By Zoetanya Sujon
The LSE Media Policy Project hosted an expert meeting on media literacy last week and is pleased with the outcome – stimulating debate and lively discussion! The slides are hosted on Scribd.
The meeting began with a brief introduction to the project, including its primary goal of fostering exchange between policy-makers, researchers and civil society, along with an overview of the project’s five core themes, which very broadly include file-sharing, media plurality, media literacy, digital participation and UK media policy.
Sonia Livingstone provided an overview of media literacy as a concept and as a practice, focusing on the 2003 Communications Act and reflecting on the numerous and often problematic ways media literacy has been defined as, for example:
“the ability to access, understand and create communications in a variety of contexts” (Ofcom).
Livingstone highlighted the numerous tensions arising not only from the attempts to define media literacy but also to measure, implement and enable such practices. Among the many points of friction emering in debates about media literacy, some of the key points Livingstone highlighted included:
- issues of measurement (e.g. how much ‘literacy’ is enough?)
- the role of “media literacy” in advancing a neo-liberal agenda where responsibility is individualized rather than collective
- the role of media literacy and media (e.g. television, radio, film etc.)
- the scope of media literacy as a specialist strategy for disadvantaged or as a universal policy
Livingstone relayed Jeremy Hunt’s assertion that media literacy is a priority for the current government (citing for example, the work of Ofcom, digital inclusion, the school curriculum, vocational education, the Bailey Review, Media Smart and the BBC). However, Livingsone questioned this prioritization in light of current government funding cuts and in comparison to all the work of the previous government. In line with the aims of the project, Livingstone called on researchers to contribute to media literacy policy-making by urging ambitious aims, providing expert measurement strategies and encouraging informed and evidence based views (from new and existing research).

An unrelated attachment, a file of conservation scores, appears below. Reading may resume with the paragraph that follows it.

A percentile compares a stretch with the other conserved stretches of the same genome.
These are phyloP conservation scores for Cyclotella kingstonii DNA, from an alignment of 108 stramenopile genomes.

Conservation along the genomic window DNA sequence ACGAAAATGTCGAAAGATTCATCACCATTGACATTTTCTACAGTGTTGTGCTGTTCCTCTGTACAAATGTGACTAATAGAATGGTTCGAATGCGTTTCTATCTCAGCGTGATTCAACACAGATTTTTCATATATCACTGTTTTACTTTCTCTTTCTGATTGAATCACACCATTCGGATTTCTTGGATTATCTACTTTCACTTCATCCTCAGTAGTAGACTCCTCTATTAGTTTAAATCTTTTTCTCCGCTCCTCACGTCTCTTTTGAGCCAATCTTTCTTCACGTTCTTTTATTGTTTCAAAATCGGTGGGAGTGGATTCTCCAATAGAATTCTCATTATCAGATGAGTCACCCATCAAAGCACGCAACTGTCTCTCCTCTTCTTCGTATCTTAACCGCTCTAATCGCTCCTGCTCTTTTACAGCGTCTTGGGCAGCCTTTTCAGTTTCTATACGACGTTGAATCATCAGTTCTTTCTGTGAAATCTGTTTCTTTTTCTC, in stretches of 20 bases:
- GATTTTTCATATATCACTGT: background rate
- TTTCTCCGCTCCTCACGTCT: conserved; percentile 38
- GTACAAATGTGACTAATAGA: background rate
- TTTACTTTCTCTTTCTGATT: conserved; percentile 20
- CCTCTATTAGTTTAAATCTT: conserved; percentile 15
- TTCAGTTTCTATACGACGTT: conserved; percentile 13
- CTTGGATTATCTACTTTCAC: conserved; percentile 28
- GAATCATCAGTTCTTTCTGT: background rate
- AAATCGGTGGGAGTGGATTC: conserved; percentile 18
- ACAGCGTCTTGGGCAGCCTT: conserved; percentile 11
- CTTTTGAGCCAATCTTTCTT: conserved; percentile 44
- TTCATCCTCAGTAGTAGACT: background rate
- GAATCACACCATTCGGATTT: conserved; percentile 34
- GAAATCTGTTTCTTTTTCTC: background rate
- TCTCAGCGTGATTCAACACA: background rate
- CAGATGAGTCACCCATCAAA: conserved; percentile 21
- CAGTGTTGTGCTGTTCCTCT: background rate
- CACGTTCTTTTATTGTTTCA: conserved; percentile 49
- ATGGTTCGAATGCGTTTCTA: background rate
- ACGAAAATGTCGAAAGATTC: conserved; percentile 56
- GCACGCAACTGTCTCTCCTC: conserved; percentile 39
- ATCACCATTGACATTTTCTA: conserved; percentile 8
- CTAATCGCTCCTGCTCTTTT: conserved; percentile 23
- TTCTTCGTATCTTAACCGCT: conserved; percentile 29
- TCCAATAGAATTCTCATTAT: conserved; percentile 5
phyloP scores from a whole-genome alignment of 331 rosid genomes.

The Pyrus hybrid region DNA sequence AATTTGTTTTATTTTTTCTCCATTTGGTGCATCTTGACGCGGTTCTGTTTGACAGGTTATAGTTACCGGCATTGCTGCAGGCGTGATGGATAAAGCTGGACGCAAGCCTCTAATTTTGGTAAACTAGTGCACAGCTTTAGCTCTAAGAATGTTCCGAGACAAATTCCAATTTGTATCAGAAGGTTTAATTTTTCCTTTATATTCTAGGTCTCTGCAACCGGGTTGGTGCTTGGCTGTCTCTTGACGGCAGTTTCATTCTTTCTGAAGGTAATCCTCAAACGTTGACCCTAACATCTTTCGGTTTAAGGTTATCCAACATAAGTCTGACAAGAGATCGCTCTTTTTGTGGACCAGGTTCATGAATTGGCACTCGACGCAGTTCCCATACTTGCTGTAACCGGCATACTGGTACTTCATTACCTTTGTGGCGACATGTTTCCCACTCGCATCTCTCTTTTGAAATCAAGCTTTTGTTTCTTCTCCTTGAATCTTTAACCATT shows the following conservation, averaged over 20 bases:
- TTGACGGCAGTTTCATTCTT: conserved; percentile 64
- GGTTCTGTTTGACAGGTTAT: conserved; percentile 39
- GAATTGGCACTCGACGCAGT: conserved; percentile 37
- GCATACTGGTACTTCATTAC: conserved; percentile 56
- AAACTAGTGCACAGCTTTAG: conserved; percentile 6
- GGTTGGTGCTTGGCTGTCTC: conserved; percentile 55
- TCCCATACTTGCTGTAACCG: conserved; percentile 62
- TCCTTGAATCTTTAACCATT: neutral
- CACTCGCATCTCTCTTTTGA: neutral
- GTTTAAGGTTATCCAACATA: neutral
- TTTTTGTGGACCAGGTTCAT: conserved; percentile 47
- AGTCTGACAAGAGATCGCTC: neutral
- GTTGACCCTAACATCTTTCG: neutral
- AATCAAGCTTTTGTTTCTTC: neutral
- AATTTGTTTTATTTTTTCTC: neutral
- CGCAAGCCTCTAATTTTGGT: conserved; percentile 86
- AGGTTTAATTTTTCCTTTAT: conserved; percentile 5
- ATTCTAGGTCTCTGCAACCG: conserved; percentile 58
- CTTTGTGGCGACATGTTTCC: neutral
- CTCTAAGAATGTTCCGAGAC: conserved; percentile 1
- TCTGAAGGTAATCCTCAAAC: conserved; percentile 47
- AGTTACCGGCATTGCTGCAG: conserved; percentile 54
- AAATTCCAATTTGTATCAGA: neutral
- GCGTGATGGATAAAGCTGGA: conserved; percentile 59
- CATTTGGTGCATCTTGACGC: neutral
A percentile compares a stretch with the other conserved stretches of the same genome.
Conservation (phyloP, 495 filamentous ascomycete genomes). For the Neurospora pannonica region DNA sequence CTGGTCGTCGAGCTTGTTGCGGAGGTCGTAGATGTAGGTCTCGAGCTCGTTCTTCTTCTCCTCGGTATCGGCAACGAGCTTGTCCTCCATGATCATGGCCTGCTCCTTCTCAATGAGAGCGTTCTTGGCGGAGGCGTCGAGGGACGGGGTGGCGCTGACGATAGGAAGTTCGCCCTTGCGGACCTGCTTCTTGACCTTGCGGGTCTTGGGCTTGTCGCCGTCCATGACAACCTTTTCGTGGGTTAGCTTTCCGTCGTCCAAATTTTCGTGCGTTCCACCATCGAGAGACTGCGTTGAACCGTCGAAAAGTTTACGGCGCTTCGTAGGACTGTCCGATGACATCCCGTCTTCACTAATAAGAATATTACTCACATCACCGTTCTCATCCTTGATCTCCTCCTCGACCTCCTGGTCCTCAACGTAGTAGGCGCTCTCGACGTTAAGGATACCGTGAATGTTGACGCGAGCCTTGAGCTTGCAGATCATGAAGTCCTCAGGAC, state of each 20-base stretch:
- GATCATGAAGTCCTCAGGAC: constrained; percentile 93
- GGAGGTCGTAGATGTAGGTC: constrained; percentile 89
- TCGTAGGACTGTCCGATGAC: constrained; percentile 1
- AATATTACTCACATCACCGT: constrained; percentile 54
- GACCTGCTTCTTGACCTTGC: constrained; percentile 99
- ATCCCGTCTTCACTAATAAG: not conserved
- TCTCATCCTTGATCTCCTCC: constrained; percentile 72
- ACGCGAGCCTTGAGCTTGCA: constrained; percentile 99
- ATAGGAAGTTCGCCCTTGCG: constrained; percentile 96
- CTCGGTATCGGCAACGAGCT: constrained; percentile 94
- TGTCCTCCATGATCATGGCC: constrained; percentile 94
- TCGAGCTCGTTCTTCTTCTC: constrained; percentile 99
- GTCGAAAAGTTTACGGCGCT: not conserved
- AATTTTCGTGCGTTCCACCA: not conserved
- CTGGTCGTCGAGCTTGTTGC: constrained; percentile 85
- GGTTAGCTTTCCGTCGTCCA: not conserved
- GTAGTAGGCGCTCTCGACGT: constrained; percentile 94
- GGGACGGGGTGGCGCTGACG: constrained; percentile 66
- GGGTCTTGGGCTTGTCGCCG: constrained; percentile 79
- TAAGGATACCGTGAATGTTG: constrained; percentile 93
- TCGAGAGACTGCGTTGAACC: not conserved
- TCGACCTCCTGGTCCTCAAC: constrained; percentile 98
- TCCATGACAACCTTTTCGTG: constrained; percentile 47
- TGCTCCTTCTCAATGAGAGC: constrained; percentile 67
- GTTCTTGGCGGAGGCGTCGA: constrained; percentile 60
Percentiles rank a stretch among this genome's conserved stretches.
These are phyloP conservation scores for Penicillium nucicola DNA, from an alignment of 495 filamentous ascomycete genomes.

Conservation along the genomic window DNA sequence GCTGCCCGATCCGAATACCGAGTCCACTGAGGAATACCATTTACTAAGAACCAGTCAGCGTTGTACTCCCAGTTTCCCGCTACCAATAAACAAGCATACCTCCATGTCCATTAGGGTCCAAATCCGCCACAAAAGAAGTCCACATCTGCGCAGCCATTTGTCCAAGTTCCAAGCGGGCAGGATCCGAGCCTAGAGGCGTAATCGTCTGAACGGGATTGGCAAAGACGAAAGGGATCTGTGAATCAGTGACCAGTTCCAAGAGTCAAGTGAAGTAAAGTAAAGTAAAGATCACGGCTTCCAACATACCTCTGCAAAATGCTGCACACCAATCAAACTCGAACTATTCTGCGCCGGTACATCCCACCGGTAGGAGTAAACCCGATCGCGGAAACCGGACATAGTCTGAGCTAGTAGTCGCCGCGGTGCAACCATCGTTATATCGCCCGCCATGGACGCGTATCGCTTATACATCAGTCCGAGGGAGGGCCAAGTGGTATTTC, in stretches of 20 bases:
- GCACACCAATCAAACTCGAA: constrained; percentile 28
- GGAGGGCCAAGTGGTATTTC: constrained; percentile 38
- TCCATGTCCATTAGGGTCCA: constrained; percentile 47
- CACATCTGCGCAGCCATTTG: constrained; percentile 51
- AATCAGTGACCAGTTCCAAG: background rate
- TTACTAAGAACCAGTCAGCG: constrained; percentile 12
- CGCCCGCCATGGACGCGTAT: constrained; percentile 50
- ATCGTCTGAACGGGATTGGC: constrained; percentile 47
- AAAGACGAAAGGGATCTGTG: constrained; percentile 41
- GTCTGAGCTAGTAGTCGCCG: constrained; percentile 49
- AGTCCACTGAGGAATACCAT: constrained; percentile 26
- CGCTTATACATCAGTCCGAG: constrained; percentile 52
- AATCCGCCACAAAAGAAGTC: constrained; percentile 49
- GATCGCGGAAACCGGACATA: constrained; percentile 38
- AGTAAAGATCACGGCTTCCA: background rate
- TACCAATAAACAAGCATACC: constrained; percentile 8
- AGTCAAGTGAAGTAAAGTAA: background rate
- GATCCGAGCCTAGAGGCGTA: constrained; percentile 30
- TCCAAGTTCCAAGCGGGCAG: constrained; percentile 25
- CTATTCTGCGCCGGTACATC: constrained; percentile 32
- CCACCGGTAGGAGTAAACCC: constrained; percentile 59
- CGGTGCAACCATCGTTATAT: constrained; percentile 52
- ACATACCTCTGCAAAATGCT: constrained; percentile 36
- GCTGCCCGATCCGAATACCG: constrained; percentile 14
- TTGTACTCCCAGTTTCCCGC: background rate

Yinhan Wang looked at what current evidence can tell us about the effectiveness of media literacy in an informative presentation on research trends. Drawing from Ofcom’s Media Literacy Audits for children and adults (2005-2009), Wang identified trends in the ways people use and verify information online, as well as for communicative/creative and civic uses of the internet in relation to socio-economic status and age. Notably, digital skills in 2009, such as blocking a virus, installing an internet filter and joining a debate, have remained the same or declined since 2007 across all classes.
Wang also discussed the role of media literacy in formal education, pointing to the need for teaching about television as well as adult interest in learning about digital technologies. Wang’s analysis of the Ofcom data also showed that although young people use more social networking sites, there is no significant increase in other digital creative activities, like making one’s own website, across all age groups.
Drawing fruther from this data, Wang suggested that “without improved design, guidance or support” creative, civic and communicatives uses of the internet “may not become widespread.”